You arrive at the studio, yoga mat under your arm and full of angst and stress so physically crippling that you think you’re cursed by some sort of spiky inner demons.
You haven’t been able to easily shake them lately, but you’re hopeful that through this practice you’ll finally get some release.
This is unlike the quiet, controlled, and meditative spaces you’ve practiced in before; the yoga instructor cranks up Slayer while you strike a warrior pose. High amplified distortion, thick, aggressive sound, and extended guitar solos blot out the chatter of your inner thoughts, making room for a relaxed mindfulness only metal yoga can serve.
“I find it a trip because the music is so intense and amazing that it’s all you can think about,” said Jenine Lehfeldt, owner of Sweet Serenity Yoga and Wellness.
“I have a harder time in a regular yoga class – I mean, I feel calm, but in metal yoga all I concentrate on is the movement and the breath. It’s the most present I’ve ever been in my own body.”
The North Delta woman will be advocating for mental health and awareness by hosting NamaSlay Metal Yoga at her studio from 8 to 9:15 p.m. on Friday, July 19.
Proceeds from the event – which requires a $15 minimum donation – go toward Deltassist Family and Community Services Society, a non-profit organization that supports Delta residents through counselling and community-building workshops, events, senior support, outreach programs, and information services.
Instructor Chelsea Franz is donating her time to teach the class and support a message she strongly believes in: that community matters, and no one is alone.
“Whether or not you’re living with a mental illness, care for someone who is struggling with depression or anxiety, or simply just want to get involved, NamaSlay presents the opportunity to raise funds for mental health and have fun,” Lehfeldt said.
“We tell people to let go of the typical expectations; this class combines a powerful yet gentle yoga practice with energetic music to tear down the ego and establish a deeper connection with the self.”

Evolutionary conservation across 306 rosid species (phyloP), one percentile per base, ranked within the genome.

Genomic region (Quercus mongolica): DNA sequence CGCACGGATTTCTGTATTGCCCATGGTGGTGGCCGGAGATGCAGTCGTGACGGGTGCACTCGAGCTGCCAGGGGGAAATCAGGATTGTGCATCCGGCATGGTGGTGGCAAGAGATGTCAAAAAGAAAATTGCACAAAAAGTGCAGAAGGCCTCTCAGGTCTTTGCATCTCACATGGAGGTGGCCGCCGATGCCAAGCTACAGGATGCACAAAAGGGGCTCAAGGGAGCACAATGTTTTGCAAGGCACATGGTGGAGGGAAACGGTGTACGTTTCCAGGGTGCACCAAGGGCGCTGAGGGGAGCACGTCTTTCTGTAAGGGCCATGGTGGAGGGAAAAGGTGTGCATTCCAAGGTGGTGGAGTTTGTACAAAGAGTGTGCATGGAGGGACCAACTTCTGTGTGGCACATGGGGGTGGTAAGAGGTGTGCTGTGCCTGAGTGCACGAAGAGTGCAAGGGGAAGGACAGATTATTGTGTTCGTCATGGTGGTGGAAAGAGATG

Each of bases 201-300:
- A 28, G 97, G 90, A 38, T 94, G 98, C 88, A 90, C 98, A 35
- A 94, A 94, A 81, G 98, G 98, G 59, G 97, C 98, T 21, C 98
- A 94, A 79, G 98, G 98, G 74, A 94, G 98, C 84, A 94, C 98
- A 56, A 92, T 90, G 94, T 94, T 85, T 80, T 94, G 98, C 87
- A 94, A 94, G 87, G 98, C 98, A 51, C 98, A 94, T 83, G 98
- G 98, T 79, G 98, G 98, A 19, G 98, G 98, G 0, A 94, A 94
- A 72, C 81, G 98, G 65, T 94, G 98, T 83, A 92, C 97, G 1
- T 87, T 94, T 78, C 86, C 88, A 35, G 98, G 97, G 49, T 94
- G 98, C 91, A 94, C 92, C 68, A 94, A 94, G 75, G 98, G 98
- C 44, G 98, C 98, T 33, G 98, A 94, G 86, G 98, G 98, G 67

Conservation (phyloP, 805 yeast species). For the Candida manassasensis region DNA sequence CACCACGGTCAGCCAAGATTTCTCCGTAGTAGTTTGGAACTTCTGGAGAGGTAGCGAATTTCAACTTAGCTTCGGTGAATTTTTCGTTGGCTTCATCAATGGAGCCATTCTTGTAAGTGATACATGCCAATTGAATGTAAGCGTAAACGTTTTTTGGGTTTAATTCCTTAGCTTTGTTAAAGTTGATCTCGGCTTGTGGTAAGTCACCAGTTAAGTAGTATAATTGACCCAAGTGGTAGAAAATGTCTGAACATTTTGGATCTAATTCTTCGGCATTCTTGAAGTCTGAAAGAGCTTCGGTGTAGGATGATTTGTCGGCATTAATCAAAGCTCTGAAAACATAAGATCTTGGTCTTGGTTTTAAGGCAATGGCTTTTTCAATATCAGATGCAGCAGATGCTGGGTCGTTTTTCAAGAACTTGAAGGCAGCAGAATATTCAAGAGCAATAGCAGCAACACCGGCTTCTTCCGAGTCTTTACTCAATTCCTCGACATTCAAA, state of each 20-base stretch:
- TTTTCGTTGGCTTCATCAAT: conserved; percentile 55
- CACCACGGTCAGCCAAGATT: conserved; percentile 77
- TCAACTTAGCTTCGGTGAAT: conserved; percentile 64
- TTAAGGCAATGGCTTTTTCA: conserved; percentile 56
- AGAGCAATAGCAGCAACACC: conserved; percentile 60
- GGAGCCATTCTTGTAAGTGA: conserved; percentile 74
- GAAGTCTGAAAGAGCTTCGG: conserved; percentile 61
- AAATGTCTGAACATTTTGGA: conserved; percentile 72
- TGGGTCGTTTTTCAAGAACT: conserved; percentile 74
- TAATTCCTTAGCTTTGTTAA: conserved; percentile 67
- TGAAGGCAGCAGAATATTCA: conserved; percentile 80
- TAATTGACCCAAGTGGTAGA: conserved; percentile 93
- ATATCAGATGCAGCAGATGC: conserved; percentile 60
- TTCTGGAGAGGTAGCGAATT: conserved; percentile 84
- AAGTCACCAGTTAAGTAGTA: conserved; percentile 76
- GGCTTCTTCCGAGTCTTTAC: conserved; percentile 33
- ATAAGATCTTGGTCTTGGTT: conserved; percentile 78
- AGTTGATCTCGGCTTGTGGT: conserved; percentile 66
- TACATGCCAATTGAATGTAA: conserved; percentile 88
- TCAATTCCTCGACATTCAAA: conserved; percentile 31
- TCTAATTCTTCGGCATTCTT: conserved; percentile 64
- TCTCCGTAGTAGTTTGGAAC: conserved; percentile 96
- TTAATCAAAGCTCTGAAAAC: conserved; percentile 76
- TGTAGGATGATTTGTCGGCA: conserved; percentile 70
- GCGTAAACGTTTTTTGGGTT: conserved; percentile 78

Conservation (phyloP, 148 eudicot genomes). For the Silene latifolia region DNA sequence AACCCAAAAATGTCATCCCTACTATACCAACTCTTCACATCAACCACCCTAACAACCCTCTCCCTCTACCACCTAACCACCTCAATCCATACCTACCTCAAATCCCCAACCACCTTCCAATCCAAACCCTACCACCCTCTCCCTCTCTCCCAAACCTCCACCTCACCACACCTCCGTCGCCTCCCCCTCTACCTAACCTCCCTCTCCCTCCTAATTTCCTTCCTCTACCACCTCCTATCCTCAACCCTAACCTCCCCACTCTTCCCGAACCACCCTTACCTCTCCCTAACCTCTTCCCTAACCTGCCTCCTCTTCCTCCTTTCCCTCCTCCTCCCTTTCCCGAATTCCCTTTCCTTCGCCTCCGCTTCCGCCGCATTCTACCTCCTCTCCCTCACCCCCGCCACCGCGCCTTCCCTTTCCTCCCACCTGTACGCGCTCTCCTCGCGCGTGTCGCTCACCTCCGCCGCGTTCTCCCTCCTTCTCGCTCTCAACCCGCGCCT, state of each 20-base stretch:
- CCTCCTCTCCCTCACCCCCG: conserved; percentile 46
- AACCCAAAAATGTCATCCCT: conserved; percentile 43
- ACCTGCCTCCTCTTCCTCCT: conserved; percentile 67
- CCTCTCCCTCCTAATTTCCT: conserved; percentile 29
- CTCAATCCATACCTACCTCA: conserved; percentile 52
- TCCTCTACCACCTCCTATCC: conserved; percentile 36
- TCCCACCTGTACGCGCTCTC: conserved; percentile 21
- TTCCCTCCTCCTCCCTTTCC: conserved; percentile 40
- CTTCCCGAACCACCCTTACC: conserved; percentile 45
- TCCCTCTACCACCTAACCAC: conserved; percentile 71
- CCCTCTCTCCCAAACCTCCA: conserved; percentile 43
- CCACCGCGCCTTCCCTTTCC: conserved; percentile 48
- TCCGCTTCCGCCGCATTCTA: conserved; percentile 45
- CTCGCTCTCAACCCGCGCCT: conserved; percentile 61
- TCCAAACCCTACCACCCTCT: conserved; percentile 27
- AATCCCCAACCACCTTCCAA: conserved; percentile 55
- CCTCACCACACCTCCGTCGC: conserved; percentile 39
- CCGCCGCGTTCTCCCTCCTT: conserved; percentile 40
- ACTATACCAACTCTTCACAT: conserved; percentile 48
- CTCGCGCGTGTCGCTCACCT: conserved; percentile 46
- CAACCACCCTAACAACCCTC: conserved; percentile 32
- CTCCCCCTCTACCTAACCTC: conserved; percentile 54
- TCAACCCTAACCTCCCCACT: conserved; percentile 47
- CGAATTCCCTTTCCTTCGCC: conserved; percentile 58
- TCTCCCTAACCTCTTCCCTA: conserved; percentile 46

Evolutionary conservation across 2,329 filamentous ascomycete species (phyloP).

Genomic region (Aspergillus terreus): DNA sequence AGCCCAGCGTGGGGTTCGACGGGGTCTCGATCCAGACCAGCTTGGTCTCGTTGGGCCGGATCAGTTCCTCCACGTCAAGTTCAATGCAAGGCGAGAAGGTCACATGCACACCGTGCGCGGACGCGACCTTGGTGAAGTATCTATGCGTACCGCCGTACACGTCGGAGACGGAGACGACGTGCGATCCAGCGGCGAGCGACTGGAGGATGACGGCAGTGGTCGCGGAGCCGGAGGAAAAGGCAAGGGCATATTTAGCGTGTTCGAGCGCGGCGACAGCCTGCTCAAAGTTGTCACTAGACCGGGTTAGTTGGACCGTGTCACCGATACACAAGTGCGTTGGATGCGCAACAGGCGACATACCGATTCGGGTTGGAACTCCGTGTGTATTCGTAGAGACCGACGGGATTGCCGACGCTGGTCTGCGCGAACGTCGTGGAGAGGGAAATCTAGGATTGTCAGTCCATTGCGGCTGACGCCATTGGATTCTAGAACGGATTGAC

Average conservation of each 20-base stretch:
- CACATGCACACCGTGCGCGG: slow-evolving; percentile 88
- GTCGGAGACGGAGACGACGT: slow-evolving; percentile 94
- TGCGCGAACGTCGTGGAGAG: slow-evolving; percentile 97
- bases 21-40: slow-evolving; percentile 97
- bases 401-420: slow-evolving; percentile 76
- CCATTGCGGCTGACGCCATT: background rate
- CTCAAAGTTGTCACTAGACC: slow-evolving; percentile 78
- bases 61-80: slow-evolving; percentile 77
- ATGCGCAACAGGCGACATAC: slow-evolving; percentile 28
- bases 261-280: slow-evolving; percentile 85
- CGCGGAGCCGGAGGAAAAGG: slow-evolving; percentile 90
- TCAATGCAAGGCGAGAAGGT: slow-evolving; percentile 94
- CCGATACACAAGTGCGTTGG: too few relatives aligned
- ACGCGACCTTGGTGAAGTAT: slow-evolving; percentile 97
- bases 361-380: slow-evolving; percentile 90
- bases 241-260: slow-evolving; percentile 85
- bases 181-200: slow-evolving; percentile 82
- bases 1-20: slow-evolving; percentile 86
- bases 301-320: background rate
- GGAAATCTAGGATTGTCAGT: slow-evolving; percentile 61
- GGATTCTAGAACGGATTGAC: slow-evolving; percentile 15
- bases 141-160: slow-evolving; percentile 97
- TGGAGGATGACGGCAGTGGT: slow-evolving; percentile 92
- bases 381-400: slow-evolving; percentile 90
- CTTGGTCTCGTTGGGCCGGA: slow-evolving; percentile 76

She’s breaking down stigmas by publicly sharing her own story. The former TV and film hair and makeup artist expressed her creativity on set for years, until a freak accident turned her world upside down.
She was electrocuted on the job, suffering damage to the ulnar nerve in her right hand, resulting in painful and irreversible damage to her dominant hand.
After time off work to heal, and then further physical injury as she strained to perform her work left-handed, she had to face a hard-to-swallow reality: either she’d remain frustrated and demoted, or the career she’d worked so hard to establish was over.
Depression and alcoholism set in as she attempted to numb the pain and cope with what she saw as a hopeless situation; when that didn’t work, she found herself planning her own death.
Lehfeldt was hospitalized, ended up in a psych ward, and was mandated to a recovery house, where she found yoga – and eventually a new career, business, and life.
Lorraine Yates, manager of seniors and community services at Deltassist, empathizes with Lehfeldt.
“I think there needs to be more talk about mental health and addiction – and people need to give themselves a break,” she adds.
“People are really hard on themselves, but I think being able to talk about things openly brings understanding. Unless people go through these issues themselves, or have a loved one who does, they don’t understand how scary it can be.”